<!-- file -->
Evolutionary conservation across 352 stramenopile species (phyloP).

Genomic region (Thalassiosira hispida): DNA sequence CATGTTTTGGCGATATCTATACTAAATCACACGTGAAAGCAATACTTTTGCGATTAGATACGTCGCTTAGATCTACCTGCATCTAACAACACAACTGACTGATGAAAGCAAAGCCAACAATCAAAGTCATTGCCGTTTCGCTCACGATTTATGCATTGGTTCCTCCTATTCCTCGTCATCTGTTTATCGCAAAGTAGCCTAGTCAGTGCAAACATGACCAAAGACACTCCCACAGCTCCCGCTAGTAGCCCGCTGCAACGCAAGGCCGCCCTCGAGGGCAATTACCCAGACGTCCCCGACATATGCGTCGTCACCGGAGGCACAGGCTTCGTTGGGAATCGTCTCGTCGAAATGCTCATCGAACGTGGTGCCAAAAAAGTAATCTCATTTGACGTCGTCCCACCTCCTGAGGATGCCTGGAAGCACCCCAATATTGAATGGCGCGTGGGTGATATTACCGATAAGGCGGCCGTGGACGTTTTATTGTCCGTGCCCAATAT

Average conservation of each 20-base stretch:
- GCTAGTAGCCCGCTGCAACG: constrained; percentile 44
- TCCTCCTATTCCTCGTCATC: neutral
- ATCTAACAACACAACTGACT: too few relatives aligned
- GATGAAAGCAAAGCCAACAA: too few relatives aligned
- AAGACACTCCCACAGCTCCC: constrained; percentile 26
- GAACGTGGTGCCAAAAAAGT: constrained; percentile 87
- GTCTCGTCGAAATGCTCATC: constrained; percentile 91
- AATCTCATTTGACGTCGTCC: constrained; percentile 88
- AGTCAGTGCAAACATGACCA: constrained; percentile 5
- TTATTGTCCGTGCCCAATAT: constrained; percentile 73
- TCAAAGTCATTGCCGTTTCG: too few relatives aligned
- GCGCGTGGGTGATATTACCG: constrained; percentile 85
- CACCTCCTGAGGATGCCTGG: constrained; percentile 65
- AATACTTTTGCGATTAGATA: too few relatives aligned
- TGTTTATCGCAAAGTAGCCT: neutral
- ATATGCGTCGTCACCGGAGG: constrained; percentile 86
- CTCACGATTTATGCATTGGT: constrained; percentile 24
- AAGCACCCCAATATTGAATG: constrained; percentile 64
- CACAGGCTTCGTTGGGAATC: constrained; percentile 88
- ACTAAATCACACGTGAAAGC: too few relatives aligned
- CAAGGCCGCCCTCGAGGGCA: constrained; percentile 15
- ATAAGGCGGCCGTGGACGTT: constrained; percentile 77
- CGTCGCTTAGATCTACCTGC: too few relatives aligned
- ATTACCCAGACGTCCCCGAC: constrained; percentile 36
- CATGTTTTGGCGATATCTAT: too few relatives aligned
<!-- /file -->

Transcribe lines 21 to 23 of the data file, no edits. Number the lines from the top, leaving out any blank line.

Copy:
- AAGCACCCCAATATTGAATG: constrained; percentile 64
- CACAGGCTTCGTTGGGAATC: constrained; percentile 88
- ACTAAATCACACGTGAAAGC: too few relatives aligned